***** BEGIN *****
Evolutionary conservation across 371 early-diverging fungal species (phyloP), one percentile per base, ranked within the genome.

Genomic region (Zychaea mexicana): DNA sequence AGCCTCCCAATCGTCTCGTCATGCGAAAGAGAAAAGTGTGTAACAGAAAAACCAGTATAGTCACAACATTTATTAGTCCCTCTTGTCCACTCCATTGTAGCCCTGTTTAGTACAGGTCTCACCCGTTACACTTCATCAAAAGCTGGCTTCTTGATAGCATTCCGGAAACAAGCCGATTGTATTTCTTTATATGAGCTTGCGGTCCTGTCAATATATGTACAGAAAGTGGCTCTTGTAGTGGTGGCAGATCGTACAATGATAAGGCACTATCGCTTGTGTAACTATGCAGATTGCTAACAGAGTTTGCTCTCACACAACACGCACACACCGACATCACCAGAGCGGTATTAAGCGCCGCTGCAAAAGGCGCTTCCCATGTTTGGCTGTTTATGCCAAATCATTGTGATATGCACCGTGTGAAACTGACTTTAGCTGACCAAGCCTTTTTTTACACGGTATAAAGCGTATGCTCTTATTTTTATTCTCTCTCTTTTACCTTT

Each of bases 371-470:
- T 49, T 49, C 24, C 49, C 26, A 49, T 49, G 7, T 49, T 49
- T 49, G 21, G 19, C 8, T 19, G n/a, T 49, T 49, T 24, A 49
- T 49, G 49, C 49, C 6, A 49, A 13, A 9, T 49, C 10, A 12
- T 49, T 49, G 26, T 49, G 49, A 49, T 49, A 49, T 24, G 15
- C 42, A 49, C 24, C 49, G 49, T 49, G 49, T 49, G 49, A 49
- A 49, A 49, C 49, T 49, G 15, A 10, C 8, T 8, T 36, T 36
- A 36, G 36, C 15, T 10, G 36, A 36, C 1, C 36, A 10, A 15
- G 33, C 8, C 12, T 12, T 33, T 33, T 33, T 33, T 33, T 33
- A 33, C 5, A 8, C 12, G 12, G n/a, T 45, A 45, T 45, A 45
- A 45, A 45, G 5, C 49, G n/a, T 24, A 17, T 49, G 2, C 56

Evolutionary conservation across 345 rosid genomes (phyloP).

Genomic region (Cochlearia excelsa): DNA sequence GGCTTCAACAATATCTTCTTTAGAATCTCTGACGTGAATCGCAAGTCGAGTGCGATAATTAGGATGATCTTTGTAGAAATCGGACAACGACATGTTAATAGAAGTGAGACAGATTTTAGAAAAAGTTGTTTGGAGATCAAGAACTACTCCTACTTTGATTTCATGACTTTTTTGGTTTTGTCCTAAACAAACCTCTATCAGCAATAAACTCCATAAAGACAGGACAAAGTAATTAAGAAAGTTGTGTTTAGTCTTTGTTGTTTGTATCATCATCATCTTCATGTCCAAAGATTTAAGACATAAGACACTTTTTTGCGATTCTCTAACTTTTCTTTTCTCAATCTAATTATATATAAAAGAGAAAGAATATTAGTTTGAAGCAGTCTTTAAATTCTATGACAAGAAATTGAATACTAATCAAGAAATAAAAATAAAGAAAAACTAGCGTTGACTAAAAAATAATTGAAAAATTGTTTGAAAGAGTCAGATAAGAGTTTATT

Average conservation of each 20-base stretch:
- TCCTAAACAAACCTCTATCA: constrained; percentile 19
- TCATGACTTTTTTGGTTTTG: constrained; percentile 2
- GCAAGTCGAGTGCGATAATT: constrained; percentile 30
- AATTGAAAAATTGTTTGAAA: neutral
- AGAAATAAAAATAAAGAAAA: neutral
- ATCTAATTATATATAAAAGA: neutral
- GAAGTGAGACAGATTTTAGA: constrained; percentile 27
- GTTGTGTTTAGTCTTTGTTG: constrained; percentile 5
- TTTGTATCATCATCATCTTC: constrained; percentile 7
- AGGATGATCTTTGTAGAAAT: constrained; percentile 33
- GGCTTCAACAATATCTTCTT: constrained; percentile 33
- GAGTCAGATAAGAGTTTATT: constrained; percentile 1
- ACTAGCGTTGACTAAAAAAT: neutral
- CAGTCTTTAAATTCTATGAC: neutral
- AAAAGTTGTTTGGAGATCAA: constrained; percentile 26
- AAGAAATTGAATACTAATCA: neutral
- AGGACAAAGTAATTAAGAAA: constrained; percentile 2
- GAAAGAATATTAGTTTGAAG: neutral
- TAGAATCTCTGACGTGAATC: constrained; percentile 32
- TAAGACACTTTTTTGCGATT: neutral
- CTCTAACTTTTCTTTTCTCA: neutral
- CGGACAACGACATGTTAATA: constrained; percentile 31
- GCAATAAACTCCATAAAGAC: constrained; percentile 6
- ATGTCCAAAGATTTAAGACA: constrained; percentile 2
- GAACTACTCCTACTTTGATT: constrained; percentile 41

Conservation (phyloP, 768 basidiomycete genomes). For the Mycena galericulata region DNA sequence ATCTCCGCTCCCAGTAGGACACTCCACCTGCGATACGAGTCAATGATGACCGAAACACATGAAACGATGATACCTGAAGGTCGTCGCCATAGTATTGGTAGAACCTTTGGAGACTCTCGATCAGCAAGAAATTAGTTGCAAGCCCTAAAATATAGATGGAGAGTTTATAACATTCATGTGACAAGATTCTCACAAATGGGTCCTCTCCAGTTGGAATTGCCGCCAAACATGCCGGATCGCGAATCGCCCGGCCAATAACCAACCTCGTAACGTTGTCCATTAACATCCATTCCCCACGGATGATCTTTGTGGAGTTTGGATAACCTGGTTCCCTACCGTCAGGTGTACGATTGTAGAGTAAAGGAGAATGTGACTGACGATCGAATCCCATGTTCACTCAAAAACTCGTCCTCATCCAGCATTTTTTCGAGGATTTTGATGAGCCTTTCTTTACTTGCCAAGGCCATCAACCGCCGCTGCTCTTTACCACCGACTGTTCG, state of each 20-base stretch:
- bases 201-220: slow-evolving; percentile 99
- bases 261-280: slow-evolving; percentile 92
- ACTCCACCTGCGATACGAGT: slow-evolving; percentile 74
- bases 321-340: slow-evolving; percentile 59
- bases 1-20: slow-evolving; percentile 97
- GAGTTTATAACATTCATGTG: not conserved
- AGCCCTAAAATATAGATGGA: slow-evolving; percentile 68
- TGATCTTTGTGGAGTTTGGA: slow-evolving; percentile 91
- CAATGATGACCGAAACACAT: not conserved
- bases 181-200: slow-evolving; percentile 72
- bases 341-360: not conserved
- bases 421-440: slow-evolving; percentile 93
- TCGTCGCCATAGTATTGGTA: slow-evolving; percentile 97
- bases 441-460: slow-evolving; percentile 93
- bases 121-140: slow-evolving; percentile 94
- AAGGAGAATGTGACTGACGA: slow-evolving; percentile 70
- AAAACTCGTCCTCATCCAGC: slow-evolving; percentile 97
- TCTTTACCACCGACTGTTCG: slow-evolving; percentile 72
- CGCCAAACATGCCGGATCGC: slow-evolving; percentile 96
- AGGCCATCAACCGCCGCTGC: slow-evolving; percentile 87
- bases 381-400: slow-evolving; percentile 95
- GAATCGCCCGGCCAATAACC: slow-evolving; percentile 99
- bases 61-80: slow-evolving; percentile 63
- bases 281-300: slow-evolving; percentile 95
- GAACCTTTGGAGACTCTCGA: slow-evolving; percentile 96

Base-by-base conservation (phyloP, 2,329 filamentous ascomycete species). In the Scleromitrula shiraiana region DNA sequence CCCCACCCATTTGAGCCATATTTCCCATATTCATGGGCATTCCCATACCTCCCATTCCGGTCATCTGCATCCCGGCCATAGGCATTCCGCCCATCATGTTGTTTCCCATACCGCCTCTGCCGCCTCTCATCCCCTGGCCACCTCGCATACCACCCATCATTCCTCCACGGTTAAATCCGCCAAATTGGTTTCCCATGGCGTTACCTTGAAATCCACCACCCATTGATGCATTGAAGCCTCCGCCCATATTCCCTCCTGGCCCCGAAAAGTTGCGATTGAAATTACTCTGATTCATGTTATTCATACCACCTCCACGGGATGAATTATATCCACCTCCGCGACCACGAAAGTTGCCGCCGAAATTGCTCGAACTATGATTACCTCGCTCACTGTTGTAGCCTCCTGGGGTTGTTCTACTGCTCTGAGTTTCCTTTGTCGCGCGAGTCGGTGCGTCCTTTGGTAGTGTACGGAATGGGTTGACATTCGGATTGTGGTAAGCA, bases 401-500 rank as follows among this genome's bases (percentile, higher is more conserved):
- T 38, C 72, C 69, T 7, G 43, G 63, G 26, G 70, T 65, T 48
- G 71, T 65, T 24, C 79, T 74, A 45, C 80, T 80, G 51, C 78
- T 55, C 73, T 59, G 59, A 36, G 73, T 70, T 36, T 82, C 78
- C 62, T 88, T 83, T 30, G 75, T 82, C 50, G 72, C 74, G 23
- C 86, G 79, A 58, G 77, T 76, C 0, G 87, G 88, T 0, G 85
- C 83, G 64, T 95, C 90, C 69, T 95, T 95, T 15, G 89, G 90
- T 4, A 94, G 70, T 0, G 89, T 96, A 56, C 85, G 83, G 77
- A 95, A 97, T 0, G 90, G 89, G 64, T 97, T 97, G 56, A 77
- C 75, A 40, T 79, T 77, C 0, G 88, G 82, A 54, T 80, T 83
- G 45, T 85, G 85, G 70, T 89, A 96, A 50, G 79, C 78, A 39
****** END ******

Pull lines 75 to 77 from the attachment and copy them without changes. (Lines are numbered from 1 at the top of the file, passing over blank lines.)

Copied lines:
- T 4, A 94, G 70, T 0, G 89, T 96, A 56, C 85, G 83, G 77
- A 95, A 97, T 0, G 90, G 89, G 64, T 97, T 97, G 56, A 77
- C 75, A 40, T 79, T 77, C 0, G 88, G 82, A 54, T 80, T 83